The Wise Ones arrived. It had been a long and arduous journey and they hoped it would be worth the discomfort. They crowded around the cradle, peering at the sleeping girl, Cho-Sen. The Wise Ones were accustomed to grandeur and finery, but here they were surrounded by dirt and dereliction. They looked expectantly at the tiny baby wrapped in what resembled an old carpet.
They wanted a sign to prove that this puny infant really was Cho-Sen, that all their signs and prognostications had proved correct. Around them assorted animals walked, scuttled, flapped and crawled. The Wise Ones thought it all very unsanitary, but no one else seemed to mind.
A cockerel strode into the hut, leapt onto the crib and crowed twice. His many-coloured feathers glowed in the gloom, his scarlet comb illuminated the cradle, and his piercing voice drew all eyes to him. To everyone’s astonishment, this magnificent bird then laid a golden egg on the baby’s covering. It was a miracle. The Wise Ones fell to their knees and Cho-Pah, the baby’s father, said ‘Bloody hell, what are we going to do now?’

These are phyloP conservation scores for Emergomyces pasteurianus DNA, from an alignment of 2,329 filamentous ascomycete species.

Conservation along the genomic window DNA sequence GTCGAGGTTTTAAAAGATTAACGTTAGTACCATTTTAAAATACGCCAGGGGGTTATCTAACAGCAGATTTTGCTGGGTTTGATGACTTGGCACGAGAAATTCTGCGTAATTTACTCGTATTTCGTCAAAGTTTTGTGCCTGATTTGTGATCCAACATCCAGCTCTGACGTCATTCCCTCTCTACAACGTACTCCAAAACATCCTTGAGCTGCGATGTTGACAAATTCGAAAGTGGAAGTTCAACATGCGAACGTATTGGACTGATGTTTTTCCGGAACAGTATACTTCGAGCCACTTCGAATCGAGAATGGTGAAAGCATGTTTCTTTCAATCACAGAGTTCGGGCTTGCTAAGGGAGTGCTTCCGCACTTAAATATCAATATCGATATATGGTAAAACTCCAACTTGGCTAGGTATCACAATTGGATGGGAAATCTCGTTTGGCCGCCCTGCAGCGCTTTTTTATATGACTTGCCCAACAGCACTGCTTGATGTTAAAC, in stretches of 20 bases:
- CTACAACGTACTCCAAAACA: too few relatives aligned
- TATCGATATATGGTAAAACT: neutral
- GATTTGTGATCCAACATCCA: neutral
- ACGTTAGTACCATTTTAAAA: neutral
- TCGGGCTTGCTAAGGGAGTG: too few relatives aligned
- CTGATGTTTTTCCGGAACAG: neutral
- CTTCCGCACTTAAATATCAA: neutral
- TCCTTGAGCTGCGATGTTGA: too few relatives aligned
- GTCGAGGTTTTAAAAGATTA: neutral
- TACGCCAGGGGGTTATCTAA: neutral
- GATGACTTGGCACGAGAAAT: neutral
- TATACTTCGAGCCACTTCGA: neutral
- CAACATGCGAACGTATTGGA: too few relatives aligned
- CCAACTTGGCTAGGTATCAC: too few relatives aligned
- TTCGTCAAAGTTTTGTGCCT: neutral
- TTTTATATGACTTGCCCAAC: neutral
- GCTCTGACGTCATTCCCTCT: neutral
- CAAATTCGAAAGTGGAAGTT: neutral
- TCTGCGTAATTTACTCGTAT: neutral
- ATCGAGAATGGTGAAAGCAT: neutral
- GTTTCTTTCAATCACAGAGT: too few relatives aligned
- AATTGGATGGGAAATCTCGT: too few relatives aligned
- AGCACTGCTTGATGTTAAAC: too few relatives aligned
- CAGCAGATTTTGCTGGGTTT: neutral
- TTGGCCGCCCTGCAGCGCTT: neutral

‘What you are going to do now,’ the Wisest of the Wise Ones intoned, ‘is raise this child to the age of five years and then bring her to us.’
‘And if you don’t,’ the Next Wisest visitor rolled her eyes as she spoke, ‘things will go very badly for you.’
One of the Lesser Wise Ones spoke up. ‘We’ll tattoo a cockerel on her right wrist. We don’t want any imposters being brought to us in four years, eleven months and three days.’
The others looked at her with amazement and, inspired by their approval, the Lesser Wise One continued, ‘We’d better take the egg in case it hatches.’
The visitors departed, leaving a very worried Cho-Pah and Cho-Mah with their baby daughter. Children died so easily in the harsh conditions. What if Cho-Sen succumbed to one of the many ailments? Or was eaten by a wild animal? Or fell down the mountain? After a sleepless night, Cho-Pah went to see the shaman.
Four years and ten months later, six little girls were being prepared for the long journey to the Temple of the Winds where the Wise Ones lived. All of them had been born within three weeks of Cho-Sen and, following the advice of the shaman, each one had a cockerel tattooed on her wrist. The real Cho-Sen was nowhere to be seen. Cho-Mah had taken her to visit relations in a valley two gorges distant, and an unseasonably late snowstorm had blocked the return journey. But with so many understudies, it didn’t matter, and Cho-Sen#1, #2, #3, #4, #5 and #6 were excitedly anticipating their big adventure.
‘Why are there six of them?’ the Wisest of the Wise Ones demanded. ‘We only saw one.’
No one seemed to know the answer. Each little girl had a cockerel tattooed on her wrist and they were all the correct age. The Wise Ones retreated to the Hidden Room to consider the problem.